Learning to think relationally is the first step towards building a more relational world. There are three main elements to Relational Thinking™:
- learning to see public policy and personal issues through a relational lens
- changing goals, values and practices of organisations, and
- developing an analytical framework appropriate to relationships.
1. A Relational Lens. This means learning to see life from the perspective of relationships, as opposed to seeing it from the viewpoint of materialism or individualism. Instead of assuming that income or profit should generally be the ultimate goal for personal, corporate or government decisions, we argue for relational wellbeing instead – since ultimately our relationships are what matter most in life. Learning to think relationally calls for a Copernican revolution: instead of placing material wealth, or individual rights and freedom, at the centre of our metaphysical solar system, with all other things – including relationships – revolving around them, we place relationships at the centre, to reflect better what we ultimately value.
As an example, take the decision to buy a microwave oven: we may consider the decision financially (can I afford it?), or spatially (is there room in the kitchen?), or environmentally (how does this affect my carbon footprint?) – but what about relationally? Having a microwave could either enhance or lower relational wellbeing in the household. Reducing the time spent on preparing food could either permit more time for talking together over the meal, or else lead to family members eating at different times and not talking together at all. Looking at the decision through a relational lens will bring this dimension into perspective.
2. Changed Goals. Relational Thinking™ leads to changing the priorities and goals of organisations and of nations.
At the government level, Robert Kennedy pointed vividly to the inadequacies of using GDP to measure the quality of life in a nation [full quote]. Relational Thinking challenges the assumption of the prevailing economic paradigm that it is best to pursue economic growth at whatever social cost, and then pick up the pieces of poverty and broken families afterwards through tax and redistribution policies. An alternative approach, which puts relational priorities first, would seek to protect families and communities while pursuing growth, and thus avoid the need for subsequent redistribution and social intervention.
Changed priorities in schools would mean no longer aiming to maximise the potential of each child, expressed in terms of economic or individual achievement. Instead, the first priority of schools would be to ensure that by the time young people leave, they are able to relate well to others, prepared to take responsibility, ready to contribute to the wellbeing of their family and community (both local and global), and knowing what it takes to build a lifelong, committed relationship as the foundation for a new family.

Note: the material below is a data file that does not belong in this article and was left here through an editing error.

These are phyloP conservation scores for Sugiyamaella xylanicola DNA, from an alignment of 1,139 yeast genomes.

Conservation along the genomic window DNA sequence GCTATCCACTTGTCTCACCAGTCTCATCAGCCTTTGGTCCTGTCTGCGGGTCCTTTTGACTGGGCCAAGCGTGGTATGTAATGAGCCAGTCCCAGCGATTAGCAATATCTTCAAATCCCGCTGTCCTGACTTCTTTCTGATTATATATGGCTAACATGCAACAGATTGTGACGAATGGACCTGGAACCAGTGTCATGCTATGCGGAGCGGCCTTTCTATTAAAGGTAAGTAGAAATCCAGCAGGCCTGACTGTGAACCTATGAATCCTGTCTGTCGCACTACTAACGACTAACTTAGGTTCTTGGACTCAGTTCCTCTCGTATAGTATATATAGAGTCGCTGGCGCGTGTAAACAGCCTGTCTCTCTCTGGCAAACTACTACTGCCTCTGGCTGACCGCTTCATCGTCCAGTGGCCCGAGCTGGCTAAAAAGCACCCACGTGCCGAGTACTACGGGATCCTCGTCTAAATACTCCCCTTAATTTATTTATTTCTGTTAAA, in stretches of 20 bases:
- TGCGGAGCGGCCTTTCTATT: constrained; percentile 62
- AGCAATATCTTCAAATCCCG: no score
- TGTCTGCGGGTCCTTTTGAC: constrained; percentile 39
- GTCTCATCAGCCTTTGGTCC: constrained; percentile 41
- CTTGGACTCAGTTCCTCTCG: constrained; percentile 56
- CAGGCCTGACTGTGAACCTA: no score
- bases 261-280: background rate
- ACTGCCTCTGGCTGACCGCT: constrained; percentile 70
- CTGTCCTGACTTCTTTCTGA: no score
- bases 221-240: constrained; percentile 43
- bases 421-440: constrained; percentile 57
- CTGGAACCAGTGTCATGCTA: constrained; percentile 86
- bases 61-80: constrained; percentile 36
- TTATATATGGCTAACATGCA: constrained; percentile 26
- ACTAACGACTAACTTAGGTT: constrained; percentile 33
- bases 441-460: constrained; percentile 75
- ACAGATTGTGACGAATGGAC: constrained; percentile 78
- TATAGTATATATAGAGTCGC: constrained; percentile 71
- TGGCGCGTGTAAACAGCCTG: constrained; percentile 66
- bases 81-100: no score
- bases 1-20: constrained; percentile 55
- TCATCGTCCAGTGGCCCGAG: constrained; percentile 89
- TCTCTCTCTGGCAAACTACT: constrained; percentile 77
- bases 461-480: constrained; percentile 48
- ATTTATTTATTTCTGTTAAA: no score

Alternative goals based on relational thinking in the criminal justice system would have far-reaching consequences. Instead of the system aiming simply at retribution, or at rehabilitation of offenders, the primary goal would be to reconcile relationships between offenders and the victims of their crimes, permitting them to be restored into responsible membership of their community.
Relational businesses would no longer have the primary goal of maximising “shareholder value”, at whatever cost to the other stakeholders. Recognising that there is more to sustainability than short-term profits, a relational company would seek to maximise relational wellbeing among all the stakeholders. Financial returns remain important, but are no longer the “bottom line”; profit would be seen as an important element in building good relationships.
For further examples, please see the Resources area of our website.
3. A framework for analysis. The corporate world has a well developed framework and vocabulary for analysing business and finance: budgets and balance sheets, profit and loss accounts, assets and liabilities, cash flow, debt to equity ratios etc. Managers use these every day. But in the realm of relationships, we need fresh categories and vocabulary to allow us objectively and accurately to describe and analyse what is happening to relationships. The following principles for analysing relationships were originally outlined in Michael Schluter And David Lee’s book, The R Factor and subsequently developed into the Relational Proximity Model™ by our partner organisation, the Relationships Foundation. It is based on 5 key characteristics:
- Directness considers the degree of presence in a relationship, and how that is mediated by technology (email, phone, texting etc.), time and other people.
- Continuity: since time is the currency of relationships, continuity looks at how much time is spent on a relationship, as well as its overall length and stability.
- Multiplexity examines the breadth of knowledge in relationships, especially of people outside work: family roles, hobbies, community involvement, past experiences.
- Parity deals with power in relationships; differentials may exist but do they foster participation and respect, or are relationships poorer through misuse of power?
- Commonality considers the extent to which goals and/or identity are shared; where they diverge, especially through hidden agendas, tension is created in relationships.